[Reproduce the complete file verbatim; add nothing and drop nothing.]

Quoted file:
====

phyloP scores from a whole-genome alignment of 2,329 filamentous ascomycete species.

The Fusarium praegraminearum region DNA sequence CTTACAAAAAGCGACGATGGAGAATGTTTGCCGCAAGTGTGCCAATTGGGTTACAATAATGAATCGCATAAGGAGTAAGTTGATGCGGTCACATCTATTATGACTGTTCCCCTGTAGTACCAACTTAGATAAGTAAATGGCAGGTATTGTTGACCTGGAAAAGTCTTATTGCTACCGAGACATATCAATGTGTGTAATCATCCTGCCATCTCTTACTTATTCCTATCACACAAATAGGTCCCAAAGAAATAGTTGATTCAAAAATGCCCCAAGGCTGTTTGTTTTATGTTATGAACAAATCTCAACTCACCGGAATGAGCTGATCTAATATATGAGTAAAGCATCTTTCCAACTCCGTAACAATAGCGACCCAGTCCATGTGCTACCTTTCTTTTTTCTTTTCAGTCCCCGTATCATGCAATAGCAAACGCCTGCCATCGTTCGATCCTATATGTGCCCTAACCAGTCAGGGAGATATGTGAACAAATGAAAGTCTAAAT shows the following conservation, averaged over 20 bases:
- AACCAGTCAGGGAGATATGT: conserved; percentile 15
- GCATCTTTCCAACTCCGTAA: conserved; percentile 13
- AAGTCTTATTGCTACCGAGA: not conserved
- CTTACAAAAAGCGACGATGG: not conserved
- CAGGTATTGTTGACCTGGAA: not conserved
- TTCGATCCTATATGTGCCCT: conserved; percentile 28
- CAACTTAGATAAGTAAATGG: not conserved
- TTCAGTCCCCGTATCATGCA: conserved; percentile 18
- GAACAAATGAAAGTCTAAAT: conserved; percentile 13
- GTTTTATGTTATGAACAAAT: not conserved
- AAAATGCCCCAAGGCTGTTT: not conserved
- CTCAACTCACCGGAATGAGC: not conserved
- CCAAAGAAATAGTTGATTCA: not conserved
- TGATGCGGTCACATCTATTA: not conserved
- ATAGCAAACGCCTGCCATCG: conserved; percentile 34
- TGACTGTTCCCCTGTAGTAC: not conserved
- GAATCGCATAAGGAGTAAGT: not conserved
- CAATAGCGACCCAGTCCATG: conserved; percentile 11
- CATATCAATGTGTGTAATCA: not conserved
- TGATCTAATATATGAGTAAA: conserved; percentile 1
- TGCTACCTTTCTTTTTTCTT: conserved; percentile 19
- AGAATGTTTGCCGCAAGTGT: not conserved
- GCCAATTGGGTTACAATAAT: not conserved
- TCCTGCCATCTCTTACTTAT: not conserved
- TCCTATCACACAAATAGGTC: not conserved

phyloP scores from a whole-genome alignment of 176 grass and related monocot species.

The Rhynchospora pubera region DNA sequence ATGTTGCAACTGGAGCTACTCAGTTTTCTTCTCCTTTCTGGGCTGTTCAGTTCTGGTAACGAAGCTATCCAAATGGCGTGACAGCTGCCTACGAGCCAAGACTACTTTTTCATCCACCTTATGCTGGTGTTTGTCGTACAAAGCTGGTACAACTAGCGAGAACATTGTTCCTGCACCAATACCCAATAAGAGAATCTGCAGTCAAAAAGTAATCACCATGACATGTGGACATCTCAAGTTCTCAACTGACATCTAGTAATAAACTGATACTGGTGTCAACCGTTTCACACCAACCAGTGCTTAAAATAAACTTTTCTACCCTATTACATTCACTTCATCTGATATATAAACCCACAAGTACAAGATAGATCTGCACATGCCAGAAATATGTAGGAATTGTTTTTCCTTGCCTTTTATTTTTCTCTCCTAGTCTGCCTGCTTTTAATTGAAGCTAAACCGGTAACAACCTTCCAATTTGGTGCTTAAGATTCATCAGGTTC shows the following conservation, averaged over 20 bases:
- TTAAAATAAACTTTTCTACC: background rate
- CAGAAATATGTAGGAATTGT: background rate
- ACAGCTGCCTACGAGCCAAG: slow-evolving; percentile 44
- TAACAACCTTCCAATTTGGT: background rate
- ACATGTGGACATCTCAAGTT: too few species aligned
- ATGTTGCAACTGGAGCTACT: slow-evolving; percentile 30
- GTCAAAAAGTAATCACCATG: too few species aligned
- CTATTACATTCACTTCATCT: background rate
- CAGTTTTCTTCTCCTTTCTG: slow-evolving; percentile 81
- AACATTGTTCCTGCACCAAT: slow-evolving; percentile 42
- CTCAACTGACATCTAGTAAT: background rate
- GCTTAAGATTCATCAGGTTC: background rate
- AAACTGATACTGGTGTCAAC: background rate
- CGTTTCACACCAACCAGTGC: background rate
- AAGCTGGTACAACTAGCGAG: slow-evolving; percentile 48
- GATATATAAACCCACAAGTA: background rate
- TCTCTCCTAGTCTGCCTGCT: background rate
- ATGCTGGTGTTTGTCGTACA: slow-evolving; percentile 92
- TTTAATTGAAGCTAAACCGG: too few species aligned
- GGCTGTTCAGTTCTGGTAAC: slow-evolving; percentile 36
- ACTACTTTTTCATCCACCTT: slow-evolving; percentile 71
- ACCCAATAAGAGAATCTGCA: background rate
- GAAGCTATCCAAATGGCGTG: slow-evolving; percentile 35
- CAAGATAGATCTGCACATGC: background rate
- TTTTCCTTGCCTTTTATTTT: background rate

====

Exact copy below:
phyloP scores from a whole-genome alignment of 2,329 filamentous ascomycete species.

The Fusarium praegraminearum region DNA sequence CTTACAAAAAGCGACGATGGAGAATGTTTGCCGCAAGTGTGCCAATTGGGTTACAATAATGAATCGCATAAGGAGTAAGTTGATGCGGTCACATCTATTATGACTGTTCCCCTGTAGTACCAACTTAGATAAGTAAATGGCAGGTATTGTTGACCTGGAAAAGTCTTATTGCTACCGAGACATATCAATGTGTGTAATCATCCTGCCATCTCTTACTTATTCCTATCACACAAATAGGTCCCAAAGAAATAGTTGATTCAAAAATGCCCCAAGGCTGTTTGTTTTATGTTATGAACAAATCTCAACTCACCGGAATGAGCTGATCTAATATATGAGTAAAGCATCTTTCCAACTCCGTAACAATAGCGACCCAGTCCATGTGCTACCTTTCTTTTTTCTTTTCAGTCCCCGTATCATGCAATAGCAAACGCCTGCCATCGTTCGATCCTATATGTGCCCTAACCAGTCAGGGAGATATGTGAACAAATGAAAGTCTAAAT shows the following conservation, averaged over 20 bases:
- AACCAGTCAGGGAGATATGT: conserved; percentile 15
- GCATCTTTCCAACTCCGTAA: conserved; percentile 13
- AAGTCTTATTGCTACCGAGA: not conserved
- CTTACAAAAAGCGACGATGG: not conserved
- CAGGTATTGTTGACCTGGAA: not conserved
- TTCGATCCTATATGTGCCCT: conserved; percentile 28
- CAACTTAGATAAGTAAATGG: not conserved
- TTCAGTCCCCGTATCATGCA: conserved; percentile 18
- GAACAAATGAAAGTCTAAAT: conserved; percentile 13
- GTTTTATGTTATGAACAAAT: not conserved
- AAAATGCCCCAAGGCTGTTT: not conserved
- CTCAACTCACCGGAATGAGC: not conserved
- CCAAAGAAATAGTTGATTCA: not conserved
- TGATGCGGTCACATCTATTA: not conserved
- ATAGCAAACGCCTGCCATCG: conserved; percentile 34
- TGACTGTTCCCCTGTAGTAC: not conserved
- GAATCGCATAAGGAGTAAGT: not conserved
- CAATAGCGACCCAGTCCATG: conserved; percentile 11
- CATATCAATGTGTGTAATCA: not conserved
- TGATCTAATATATGAGTAAA: conserved; percentile 1
- TGCTACCTTTCTTTTTTCTT: conserved; percentile 19
- AGAATGTTTGCCGCAAGTGT: not conserved
- GCCAATTGGGTTACAATAAT: not conserved
- TCCTGCCATCTCTTACTTAT: not conserved
- TCCTATCACACAAATAGGTC: not conserved

phyloP scores from a whole-genome alignment of 176 grass and related monocot species.

The Rhynchospora pubera region DNA sequence ATGTTGCAACTGGAGCTACTCAGTTTTCTTCTCCTTTCTGGGCTGTTCAGTTCTGGTAACGAAGCTATCCAAATGGCGTGACAGCTGCCTACGAGCCAAGACTACTTTTTCATCCACCTTATGCTGGTGTTTGTCGTACAAAGCTGGTACAACTAGCGAGAACATTGTTCCTGCACCAATACCCAATAAGAGAATCTGCAGTCAAAAAGTAATCACCATGACATGTGGACATCTCAAGTTCTCAACTGACATCTAGTAATAAACTGATACTGGTGTCAACCGTTTCACACCAACCAGTGCTTAAAATAAACTTTTCTACCCTATTACATTCACTTCATCTGATATATAAACCCACAAGTACAAGATAGATCTGCACATGCCAGAAATATGTAGGAATTGTTTTTCCTTGCCTTTTATTTTTCTCTCCTAGTCTGCCTGCTTTTAATTGAAGCTAAACCGGTAACAACCTTCCAATTTGGTGCTTAAGATTCATCAGGTTC shows the following conservation, averaged over 20 bases:
- TTAAAATAAACTTTTCTACC: background rate
- CAGAAATATGTAGGAATTGT: background rate
- ACAGCTGCCTACGAGCCAAG: slow-evolving; percentile 44
- TAACAACCTTCCAATTTGGT: background rate
- ACATGTGGACATCTCAAGTT: too few species aligned
- ATGTTGCAACTGGAGCTACT: slow-evolving; percentile 30
- GTCAAAAAGTAATCACCATG: too few species aligned
- CTATTACATTCACTTCATCT: background rate
- CAGTTTTCTTCTCCTTTCTG: slow-evolving; percentile 81
- AACATTGTTCCTGCACCAAT: slow-evolving; percentile 42
- CTCAACTGACATCTAGTAAT: background rate
- GCTTAAGATTCATCAGGTTC: background rate
- AAACTGATACTGGTGTCAAC: background rate
- CGTTTCACACCAACCAGTGC: background rate
- AAGCTGGTACAACTAGCGAG: slow-evolving; percentile 48
- GATATATAAACCCACAAGTA: background rate
- TCTCTCCTAGTCTGCCTGCT: background rate
- ATGCTGGTGTTTGTCGTACA: slow-evolving; percentile 92
- TTTAATTGAAGCTAAACCGG: too few species aligned
- GGCTGTTCAGTTCTGGTAAC: slow-evolving; percentile 36
- ACTACTTTTTCATCCACCTT: slow-evolving; percentile 71
- ACCCAATAAGAGAATCTGCA: background rate
- GAAGCTATCCAAATGGCGTG: slow-evolving; percentile 35
- CAAGATAGATCTGCACATGC: background rate
- TTTTCCTTGCCTTTTATTTT: background rate